AIM 4-1-14

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4-1-14. Automatic Flight Information Service (AFIS) - Alaska FSSs Only

a. Alaska FSSs AFIS is the continuous broadcast of recorded noncontrol information at airports in Alaska where a Flight Service Station (FSS) provides local airport advisory service. Its purpose is to improve FSS Specialist efficiency by reducing frequency congestion on the local airport advisory frequency. The AFIS broadcast will automate the repetitive transmission of essential but routine information (weather, favored runway, breaking action, airport NOTAMs, other applicable information). The information is continuously broadcast over a discrete VHF radio frequency (usually the ASOS frequency). Use of AFIS is not mandatory, but pilots who choose to utilize two-way radio communications with the FSS are urged to listen to AFIS, as it relieves frequency congestion on the local airport advisory frequency. AFIS broadcasts are updated upon the receipt of any official hourly and special weather, worsening braking action reports, and changes in other pertinent data. When a pilot acknowledges receipt of the AFIS broadcast, FSS Specialists may omit those items contained in the broadcast if they are current. When rapidly changing conditions exist, the latest ceiling, visibility, altimeter, wind or other conditions may be omitted from the AFIS and will be issued by the Flight Service Specialist on the appropriate radio frequency.

EXAMPLE-
“Kotzebue information ALPHA. One six five five zulu. Wind, two one zero at five; visibility two, fog; ceiling one hundred overcast; temperature minus one two, dew point minus one four; altimeter three one zero five. Altimeter in excess of three one zero zero, high pressure altimeter setting procedures are in effect. Favored runway two six. Weather in Kotzebue surface area is below V-F-R minima - an ATC clearance is required. Contact Kotzebue Radio on 123.6 for traffic advisories and advise intentions. Notice to Airmen, Hotham NDB out of service. Transcribed Weather Broadcast out of service. Advise on initial contact you have ALPHA.”

NOTE-
The absence of a sky condition or ceiling and/or visibility on Alaska FSS AFIS indicates a sky condition or ceiling of 5,000 feet or above and visibility of 5 miles or more. A remark may be made on the broadcast, “the weather is better than 5000 and 5.”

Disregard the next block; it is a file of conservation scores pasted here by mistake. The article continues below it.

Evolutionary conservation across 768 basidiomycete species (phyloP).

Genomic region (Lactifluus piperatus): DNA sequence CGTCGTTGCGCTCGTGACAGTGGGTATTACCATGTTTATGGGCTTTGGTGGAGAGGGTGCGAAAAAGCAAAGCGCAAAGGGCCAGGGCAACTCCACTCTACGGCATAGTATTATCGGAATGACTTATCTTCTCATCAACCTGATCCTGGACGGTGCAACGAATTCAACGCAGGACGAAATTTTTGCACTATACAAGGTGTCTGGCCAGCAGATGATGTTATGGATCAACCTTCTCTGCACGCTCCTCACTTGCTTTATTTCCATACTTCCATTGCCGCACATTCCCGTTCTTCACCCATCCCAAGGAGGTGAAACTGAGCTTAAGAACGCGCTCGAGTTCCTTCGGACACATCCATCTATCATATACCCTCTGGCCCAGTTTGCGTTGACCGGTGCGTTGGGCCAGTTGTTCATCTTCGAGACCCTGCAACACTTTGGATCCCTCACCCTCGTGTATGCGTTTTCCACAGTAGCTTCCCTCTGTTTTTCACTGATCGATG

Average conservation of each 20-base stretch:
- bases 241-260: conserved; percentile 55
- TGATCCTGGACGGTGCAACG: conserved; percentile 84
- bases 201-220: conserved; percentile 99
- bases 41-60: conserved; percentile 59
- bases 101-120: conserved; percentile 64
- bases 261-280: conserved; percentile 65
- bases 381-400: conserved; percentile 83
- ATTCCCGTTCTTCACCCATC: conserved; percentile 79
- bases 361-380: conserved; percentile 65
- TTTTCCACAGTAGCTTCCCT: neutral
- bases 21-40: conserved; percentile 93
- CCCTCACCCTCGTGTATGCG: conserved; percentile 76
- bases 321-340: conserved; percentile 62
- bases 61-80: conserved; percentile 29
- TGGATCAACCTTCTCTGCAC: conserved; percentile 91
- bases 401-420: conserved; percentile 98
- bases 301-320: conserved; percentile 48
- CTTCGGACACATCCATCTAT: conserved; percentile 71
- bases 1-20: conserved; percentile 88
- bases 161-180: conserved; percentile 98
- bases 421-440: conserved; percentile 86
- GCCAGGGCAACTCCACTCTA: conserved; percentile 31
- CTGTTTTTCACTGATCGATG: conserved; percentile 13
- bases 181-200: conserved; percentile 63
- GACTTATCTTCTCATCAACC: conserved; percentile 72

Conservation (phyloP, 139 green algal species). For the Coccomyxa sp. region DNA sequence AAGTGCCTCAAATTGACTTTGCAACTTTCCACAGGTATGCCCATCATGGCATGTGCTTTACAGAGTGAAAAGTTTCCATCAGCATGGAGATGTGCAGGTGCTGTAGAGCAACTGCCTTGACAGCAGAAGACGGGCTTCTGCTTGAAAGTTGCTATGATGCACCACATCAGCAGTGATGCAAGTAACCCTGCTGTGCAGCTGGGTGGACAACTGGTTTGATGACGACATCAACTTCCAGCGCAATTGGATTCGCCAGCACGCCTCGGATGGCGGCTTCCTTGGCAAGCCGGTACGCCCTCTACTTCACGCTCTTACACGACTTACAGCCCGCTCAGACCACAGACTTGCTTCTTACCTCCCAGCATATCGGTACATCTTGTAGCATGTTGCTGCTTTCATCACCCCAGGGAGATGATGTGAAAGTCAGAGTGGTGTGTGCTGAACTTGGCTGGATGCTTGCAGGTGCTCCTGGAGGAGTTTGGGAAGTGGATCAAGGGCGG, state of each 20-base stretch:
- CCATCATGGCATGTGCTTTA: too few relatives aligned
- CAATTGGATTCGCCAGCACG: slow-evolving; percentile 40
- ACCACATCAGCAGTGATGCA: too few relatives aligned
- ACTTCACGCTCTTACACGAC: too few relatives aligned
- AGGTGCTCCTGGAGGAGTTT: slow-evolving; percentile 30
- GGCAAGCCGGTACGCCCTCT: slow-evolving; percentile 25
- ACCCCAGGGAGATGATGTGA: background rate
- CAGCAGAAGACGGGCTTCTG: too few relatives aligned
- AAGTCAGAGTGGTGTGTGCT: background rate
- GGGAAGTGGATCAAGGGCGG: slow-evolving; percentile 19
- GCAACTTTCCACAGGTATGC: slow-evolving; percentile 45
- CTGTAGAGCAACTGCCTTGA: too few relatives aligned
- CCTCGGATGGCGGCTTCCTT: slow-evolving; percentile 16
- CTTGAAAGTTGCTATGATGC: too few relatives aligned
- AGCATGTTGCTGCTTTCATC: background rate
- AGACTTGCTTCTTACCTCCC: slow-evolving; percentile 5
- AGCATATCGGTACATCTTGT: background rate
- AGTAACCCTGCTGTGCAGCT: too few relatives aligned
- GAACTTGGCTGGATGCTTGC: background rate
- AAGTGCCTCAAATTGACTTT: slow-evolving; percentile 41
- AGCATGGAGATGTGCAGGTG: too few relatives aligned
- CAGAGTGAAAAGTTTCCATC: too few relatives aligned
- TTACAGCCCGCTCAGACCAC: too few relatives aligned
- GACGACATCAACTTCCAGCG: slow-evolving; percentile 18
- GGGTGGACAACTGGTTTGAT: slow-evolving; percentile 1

b. Pilots should listen to Alaska FSSs AFIS broadcasts whenever Alaska FSSs AFIS is in operation.

NOTE-
Some Alaska FSSs are open part time and/or seasonally.

c. Pilots should notify controllers on initial contact that they have received the Alaska FSSs AFIS broadcast by repeating the phonetic alphabetic letter appended to the broadcast.

EXAMPLE-
“Information Alpha received.”

d. While it is a good operating practice for pilots to make use of the Alaska FSS AFIS broadcast where it is available, some pilots use the phrase “have numbers” in communications with the FSS. Use of this phrase means that the pilot has received wind, runway, and altimeter information ONLY and the Alaska FSS does not have to repeat this information. It does not indicate receipt of the AFIS broadcast and should never be used for this purpose.

Aeronautical Information Manual (AIM) — Chapter 4 — Air Traffic Control
4-1-1 ARTCCs • 4-1-2 Towers • 4-1-3 FSS's • 4-1-4 Recording • 4-1-5 Release of IFR Aircraft • 4-1-6 Visits to Air Traffic Facilities • 4-1-7 Operation Take-off and Operation Raincheck • 4-1-8 Approach Control Service for VFR Aircraft • 4-1-9 Airports Without Operating Control Towers • 4-1-10. IFR Approaches/Ground Vehicle Ops • 4-1-11 UNICOM/MULTICOM Freqs • 4-1-12 UNICOM for ATC • 4-1-13 ATIS • 4-1-14 AFIS • 4-1-15 RADAR Traffic Service • 4-1-16 Safety Alert • 4-1-17 Radar Assistance to VFR Aircraft • 4-1-18. VFR Terminal Radar Services • 4-1-19 TEC • 4-1-20 Transponders • 4-1-21 Hazardous Area Reporting • 4-1-22 Airport Reservation Ops • 4-1-23 Requests for Waivers • 4-1-24 Weather Processor
4-2-1 General • 4-2-2 Radio Technique • 4-2-3 Contact Procedures • 4-2-4 Call Signs • 4-2-5 Leased Aircraft • 4-2-6. Ground Call Signs • 4-2-7 Phonetic Alphabet • 4-2-8 Figures • 4-2-9 Altitudes • 4-2-10 Directions • 4-2-11 Speeds • 4-2-12 Time • 4-2-13 Radio Inop Comm. • 4-2-14 VFR Comm.
4-3-1 General • 4-3-2 Towered Airports • 4-3-3 Traffic Patterns • 4-3-4 Visual Indicators at Untowered Airports • 4-3-5 Unexpected Maneuvers • 4-3-6. Use of Runways • 4-3-7 LLWS/Microbursts • 4-3-8 Braking Reports • 4-3-9 Runway Friction • 4-3-10 Intersection Takeoffs • 4-3-11 LAHSO • 4-3-12 Low Approach • 4-3-13 Light Signals • 4-3-14 Comms. • 4-3-15 Departure Delays • 4-3-16 VFR Flights • 4-3-17 VFR Helicopter Ops • 4-3-18 Taxiing • 4-3-19 Low Vis. Taxi • 4-3-20 Exiting the Runway • 4-3-21 Practice Approaches • 4-3-22 Option Approach • 4-3-23 Aircraft Lights • 4-3-24 Flight Inspection/`Flight Check' Aircraft in Terminal Areas • 4-3-25 Hand Signals • 4-3-26 Uncontrolled Airports With ASOS/AWOS
4-4-1 Clearance • 4-4-2 Clearance Prefix • 4-4-3 Clearance Items • 4-4-4 Amended Clearances • 4-4-5 CDR • 4-4-6 Special VFR • 4-4-7 Pilot Responsibility • 4-4-8 VFR-on-top • 4-4-9 VFR/IFR • 4-4-10 Adherence to Clearance • 4-4-11 IFR Separation • 4-4-12 Speed Adjustments • 4-4-13 Runway Separation • 4-4-14 Visual Separation • 4-4-15 Visual Clearing Procedures • 4-4-16 TCAS I & II • 4-4-17 TIS
4-5-1 Radar • 4-5-2 ATCRBS • AIM 4-5-34-5-3 Surveillance Radar • 4-5-4 PAR • 4-5-5 ASDE-X • 4-5-6 TIS • 4-5-7 ADS-B • 4-5-8 TIS-B • 4-5-9 FIS-B • 4-5-10 ADS-R
4-6-1 RVSM Mandate • 4-6-2 • Flight Levels • 4-6-3 Operator Approval • 4-6-4 Flight Planning into RVSM • 4-6-5 Pilot RVSM • 4-6-6 MWA • 4-6-7 Wake Turbulence • 4-6-8 Pilot/Controller Phraseology • 4-6-9 Contingency Actions • 4-6-10 Accommodation of Non-RVSM • 4-6-11 Climb/Descent to/from Flight Levels Above RVSM